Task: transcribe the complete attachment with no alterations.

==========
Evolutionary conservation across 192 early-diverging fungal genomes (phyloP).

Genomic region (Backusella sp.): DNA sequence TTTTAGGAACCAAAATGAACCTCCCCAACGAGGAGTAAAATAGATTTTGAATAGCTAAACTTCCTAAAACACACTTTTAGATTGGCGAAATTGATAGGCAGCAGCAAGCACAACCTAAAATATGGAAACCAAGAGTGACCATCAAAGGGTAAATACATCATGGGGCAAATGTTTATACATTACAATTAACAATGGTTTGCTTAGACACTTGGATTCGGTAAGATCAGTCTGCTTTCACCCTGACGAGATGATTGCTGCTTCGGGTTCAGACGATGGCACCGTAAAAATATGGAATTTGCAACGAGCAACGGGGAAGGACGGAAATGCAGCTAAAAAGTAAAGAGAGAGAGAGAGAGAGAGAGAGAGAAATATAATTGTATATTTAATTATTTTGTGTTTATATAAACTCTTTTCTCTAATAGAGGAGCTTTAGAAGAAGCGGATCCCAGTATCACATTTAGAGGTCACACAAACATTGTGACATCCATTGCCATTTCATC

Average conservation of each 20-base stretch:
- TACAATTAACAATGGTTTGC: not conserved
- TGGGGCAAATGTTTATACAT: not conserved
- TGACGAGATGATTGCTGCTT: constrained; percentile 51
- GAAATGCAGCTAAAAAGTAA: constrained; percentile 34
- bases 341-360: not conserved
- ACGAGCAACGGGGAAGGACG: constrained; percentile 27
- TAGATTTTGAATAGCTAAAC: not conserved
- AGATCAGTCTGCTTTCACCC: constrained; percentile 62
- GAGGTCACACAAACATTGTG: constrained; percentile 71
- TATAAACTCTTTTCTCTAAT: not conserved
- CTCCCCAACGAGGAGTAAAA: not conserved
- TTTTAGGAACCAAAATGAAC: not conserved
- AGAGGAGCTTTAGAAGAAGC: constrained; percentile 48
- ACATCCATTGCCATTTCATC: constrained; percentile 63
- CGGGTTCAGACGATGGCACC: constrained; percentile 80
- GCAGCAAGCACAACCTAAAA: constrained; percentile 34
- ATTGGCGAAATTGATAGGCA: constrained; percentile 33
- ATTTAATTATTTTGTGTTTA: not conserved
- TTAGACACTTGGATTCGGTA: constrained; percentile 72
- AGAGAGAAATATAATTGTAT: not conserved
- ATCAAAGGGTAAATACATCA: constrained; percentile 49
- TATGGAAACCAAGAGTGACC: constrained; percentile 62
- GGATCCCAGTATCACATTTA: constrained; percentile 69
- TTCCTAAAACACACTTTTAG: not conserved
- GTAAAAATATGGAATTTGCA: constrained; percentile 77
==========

Evolutionary conservation across 192 early-diverging fungal genomes (phyloP).

Genomic region (Backusella sp.): DNA sequence TTTTAGGAACCAAAATGAACCTCCCCAACGAGGAGTAAAATAGATTTTGAATAGCTAAACTTCCTAAAACACACTTTTAGATTGGCGAAATTGATAGGCAGCAGCAAGCACAACCTAAAATATGGAAACCAAGAGTGACCATCAAAGGGTAAATACATCATGGGGCAAATGTTTATACATTACAATTAACAATGGTTTGCTTAGACACTTGGATTCGGTAAGATCAGTCTGCTTTCACCCTGACGAGATGATTGCTGCTTCGGGTTCAGACGATGGCACCGTAAAAATATGGAATTTGCAACGAGCAACGGGGAAGGACGGAAATGCAGCTAAAAAGTAAAGAGAGAGAGAGAGAGAGAGAGAGAGAAATATAATTGTATATTTAATTATTTTGTGTTTATATAAACTCTTTTCTCTAATAGAGGAGCTTTAGAAGAAGCGGATCCCAGTATCACATTTAGAGGTCACACAAACATTGTGACATCCATTGCCATTTCATC

Average conservation of each 20-base stretch:
- TACAATTAACAATGGTTTGC: not conserved
- TGGGGCAAATGTTTATACAT: not conserved
- TGACGAGATGATTGCTGCTT: constrained; percentile 51
- GAAATGCAGCTAAAAAGTAA: constrained; percentile 34
- bases 341-360: not conserved
- ACGAGCAACGGGGAAGGACG: constrained; percentile 27
- TAGATTTTGAATAGCTAAAC: not conserved
- AGATCAGTCTGCTTTCACCC: constrained; percentile 62
- GAGGTCACACAAACATTGTG: constrained; percentile 71
- TATAAACTCTTTTCTCTAAT: not conserved
- CTCCCCAACGAGGAGTAAAA: not conserved
- TTTTAGGAACCAAAATGAAC: not conserved
- AGAGGAGCTTTAGAAGAAGC: constrained; percentile 48
- ACATCCATTGCCATTTCATC: constrained; percentile 63
- CGGGTTCAGACGATGGCACC: constrained; percentile 80
- GCAGCAAGCACAACCTAAAA: constrained; percentile 34
- ATTGGCGAAATTGATAGGCA: constrained; percentile 33
- ATTTAATTATTTTGTGTTTA: not conserved
- TTAGACACTTGGATTCGGTA: constrained; percentile 72
- AGAGAGAAATATAATTGTAT: not conserved
- ATCAAAGGGTAAATACATCA: constrained; percentile 49
- TATGGAAACCAAGAGTGACC: constrained; percentile 62
- GGATCCCAGTATCACATTTA: constrained; percentile 69
- TTCCTAAAACACACTTTTAG: not conserved
- GTAAAAATATGGAATTTGCA: constrained; percentile 77